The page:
Katharina Meister – Curriculum Vitae


  • born in Karlsruhe/Germany

2002 – 2007

  • Studied at the State Academy of Fine Arts Karlsruhe, Germany with
  • Prof. Gerd van Dülmen and Prof. Daniel Roth


  • Yolkart-Grant, Nottingham/GB


  • Erasmus Grant, Universität Porto, Faculdade de Belas Artes, Porto/P


  • Studio grant artgrant Kunstförderung


  • Prize of the artist fair Karlsruhe

since 2011

  • Lecturer Acedemy for Painting Berlin


  • Lecturer in Art, University of Pedagogic Karlsruhe


  • Otmar Alt Grant and Artist in Residence Program
  • University teacher at the University of Konstanz (University of Applied Sciences)
  • Katharina Meister lives and works in Margaret River/Australia and Karlsruhe/Germany.



  • Solo show Art House Friedberg (E)
  • Solo show Art House Mosbach (E)
  • Art Project: Art in Churches in der Wetterau (E)
  • Group Exhibition Galerie Irrgang, Leipzig, Germany
  • Group Exhibition, Salon der Gegenwart, Hamburg Germany
  • 25 Jubilee Exhibition Otmar Alt Foundation


  • Noiree, Kunstverein Friedberg
  • light + shadow, Kunstverein Speyer
  • SCOPE Basel, wichtendahl. Galerie
  • ART Kamen, Otmar-Alt-Stiftung
  • Element 119 De“, Otmar-Alt-Stiftung (E)
  • 2015
  • Flying Houses, wichtendahl Galerie, Berlin (E)
  • Schere – Schnitt – Papier, Landesgalerie Burgenland, Eisensatdt, Österreich
  • Städtische Galerie Wangen
  • Aus dem Dunkeln, Galerie Supper, Baden-Baden


  • Reflexion, wichtendahl. Galerie, Berlin
  • art KARLSRUHE, GALERIE Supper (E)


  • Gruppenausstellung, Kunstverein Jockrim
  • fragil, Meppen Kunstverein
  • Gruppenausstellung, Museum of Modern Art Wien
  • SCOPE Basel, wichtendahl. galerie


  • Heterotopien, wichtendahl. galerie, Berlin (E)
  • Deltabeben. Regionale 2012, Kunstverein Mannheim
  • just paper, Marburger Kunstverein
  • GALERIE Supper, Karlsruhe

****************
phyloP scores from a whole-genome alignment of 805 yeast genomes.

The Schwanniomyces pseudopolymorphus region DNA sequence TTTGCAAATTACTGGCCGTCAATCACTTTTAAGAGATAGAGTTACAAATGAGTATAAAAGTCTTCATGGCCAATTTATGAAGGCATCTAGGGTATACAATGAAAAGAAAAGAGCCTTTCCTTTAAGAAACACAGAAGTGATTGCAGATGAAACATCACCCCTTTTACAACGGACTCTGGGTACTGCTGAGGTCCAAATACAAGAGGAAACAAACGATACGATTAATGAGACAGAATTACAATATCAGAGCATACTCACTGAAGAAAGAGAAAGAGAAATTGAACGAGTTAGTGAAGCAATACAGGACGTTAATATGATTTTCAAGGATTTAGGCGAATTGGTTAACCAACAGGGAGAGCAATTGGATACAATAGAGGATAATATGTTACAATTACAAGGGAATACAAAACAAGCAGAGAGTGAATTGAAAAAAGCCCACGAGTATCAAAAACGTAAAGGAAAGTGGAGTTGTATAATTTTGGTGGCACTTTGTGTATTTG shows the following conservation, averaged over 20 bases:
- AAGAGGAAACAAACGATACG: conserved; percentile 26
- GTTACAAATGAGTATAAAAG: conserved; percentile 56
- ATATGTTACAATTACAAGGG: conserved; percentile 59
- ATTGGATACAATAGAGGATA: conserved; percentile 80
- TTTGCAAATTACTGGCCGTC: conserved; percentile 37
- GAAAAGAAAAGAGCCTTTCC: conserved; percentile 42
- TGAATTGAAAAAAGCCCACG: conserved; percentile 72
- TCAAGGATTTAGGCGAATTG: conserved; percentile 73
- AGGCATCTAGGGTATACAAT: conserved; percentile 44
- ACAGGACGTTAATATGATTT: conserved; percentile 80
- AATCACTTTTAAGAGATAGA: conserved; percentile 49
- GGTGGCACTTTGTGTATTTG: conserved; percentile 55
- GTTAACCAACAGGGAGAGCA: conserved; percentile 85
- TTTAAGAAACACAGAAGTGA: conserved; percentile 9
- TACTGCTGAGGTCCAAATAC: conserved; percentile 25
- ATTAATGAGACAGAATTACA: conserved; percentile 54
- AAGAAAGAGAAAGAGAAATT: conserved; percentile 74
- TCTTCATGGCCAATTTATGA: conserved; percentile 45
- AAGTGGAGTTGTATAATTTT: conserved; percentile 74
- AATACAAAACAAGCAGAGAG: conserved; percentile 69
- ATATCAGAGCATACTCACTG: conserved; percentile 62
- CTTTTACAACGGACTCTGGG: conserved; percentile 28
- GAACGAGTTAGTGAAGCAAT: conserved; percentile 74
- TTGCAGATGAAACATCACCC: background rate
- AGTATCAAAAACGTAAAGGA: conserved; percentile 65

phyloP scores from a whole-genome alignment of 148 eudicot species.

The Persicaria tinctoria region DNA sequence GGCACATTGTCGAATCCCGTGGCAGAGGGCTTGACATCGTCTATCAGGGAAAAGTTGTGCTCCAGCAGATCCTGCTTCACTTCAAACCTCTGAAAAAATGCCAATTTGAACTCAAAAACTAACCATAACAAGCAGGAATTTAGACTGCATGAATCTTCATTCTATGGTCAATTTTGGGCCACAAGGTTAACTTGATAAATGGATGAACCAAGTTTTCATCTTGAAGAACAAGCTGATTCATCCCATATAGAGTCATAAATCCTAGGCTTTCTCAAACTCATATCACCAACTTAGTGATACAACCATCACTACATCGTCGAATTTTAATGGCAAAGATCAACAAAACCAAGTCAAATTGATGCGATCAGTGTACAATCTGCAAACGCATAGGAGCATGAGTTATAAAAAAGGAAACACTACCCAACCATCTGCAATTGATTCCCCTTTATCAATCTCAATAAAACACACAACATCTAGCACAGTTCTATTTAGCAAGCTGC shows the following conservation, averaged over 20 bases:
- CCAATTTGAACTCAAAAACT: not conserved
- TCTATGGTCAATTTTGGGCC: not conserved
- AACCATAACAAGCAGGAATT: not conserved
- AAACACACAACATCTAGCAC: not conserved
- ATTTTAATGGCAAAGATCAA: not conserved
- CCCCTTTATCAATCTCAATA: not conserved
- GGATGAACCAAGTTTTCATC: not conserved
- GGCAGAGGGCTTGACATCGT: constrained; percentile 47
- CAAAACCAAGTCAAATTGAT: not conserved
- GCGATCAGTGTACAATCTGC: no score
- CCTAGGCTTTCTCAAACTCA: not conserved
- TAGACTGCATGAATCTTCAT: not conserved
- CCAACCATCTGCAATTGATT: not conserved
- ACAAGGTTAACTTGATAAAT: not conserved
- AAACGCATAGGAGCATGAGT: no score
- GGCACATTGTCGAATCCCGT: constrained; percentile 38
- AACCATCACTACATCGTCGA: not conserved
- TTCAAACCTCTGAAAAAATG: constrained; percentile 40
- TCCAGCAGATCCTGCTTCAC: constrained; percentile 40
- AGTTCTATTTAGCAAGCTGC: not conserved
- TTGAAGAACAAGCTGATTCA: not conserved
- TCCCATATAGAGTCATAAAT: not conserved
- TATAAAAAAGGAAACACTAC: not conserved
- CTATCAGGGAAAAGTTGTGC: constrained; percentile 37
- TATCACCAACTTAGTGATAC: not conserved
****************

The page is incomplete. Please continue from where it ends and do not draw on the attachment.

• SCOPE Basel, wichtendahl. galerie


  • non solo disegno, wichtendahl. galerie, Berlin
  • Handfall, Orgelfabrik Karlsruhe-Durlach
  • Galerie Brötzinger Art e.V., Pforzheim
  • Art Helsinki, Finnland, GALERIE Supper
  • Munich Contempo, GALERIE Supper


  • Kunst- und Skulpturenmuseum Heilbronn
  • Gruppenausstellung,GALERIE Supper, Karlsruhe
  • KIAF, Seoul, Südkorea, GALERIE Supper
  • Art Helsinki, Finnland, GALERIE Supper
  • ART.FAIR 21, Köln, GALERIE Supper


  • Wenn mich niemand danach fragt,… GALERIE Supper, Karlsruhe (E)
  • Museum Bellerive, Zürich, Schweiz
  • GALERIE Supper, Karlsruhe
  • ART.FAIR 21, Köln, GALERIE Supper
  • KIAF, Seoul, Südkorea, GALERIE Supper
  • Art Helsinki, Finnland, GALERIE Supper


  • art Karlsruhe, GALERIE Supper (E)
  • Gruppenausstellung, Galerie Marion Scharmann, Köln
  • ART.FAIR 21, Köln, GALERIE Supper


  • Kunstraum Morgenstraße, Karlsruhe (E)
  • GALERIE Supper, Karlsruhe
  • Modern07, München, GALERIE Supper
  • ART.FAIR 21, Köln, GALERIE Supper


  • Malt Cross Hall, Nottingham, England

E = exclusive exhibition

Katharina Meister Art

Katharina Meister Just Like A Canary Original Artwork
Just Like A Canary
mixed media, paper, wooden showcase
50cm x 40cm x 6cm
Katharina Meister Pidgeon Breeder Painting
Pidgeon Breeder
mixed media, paper, wooden showcase
48.5cm x 58cm x 6.5cm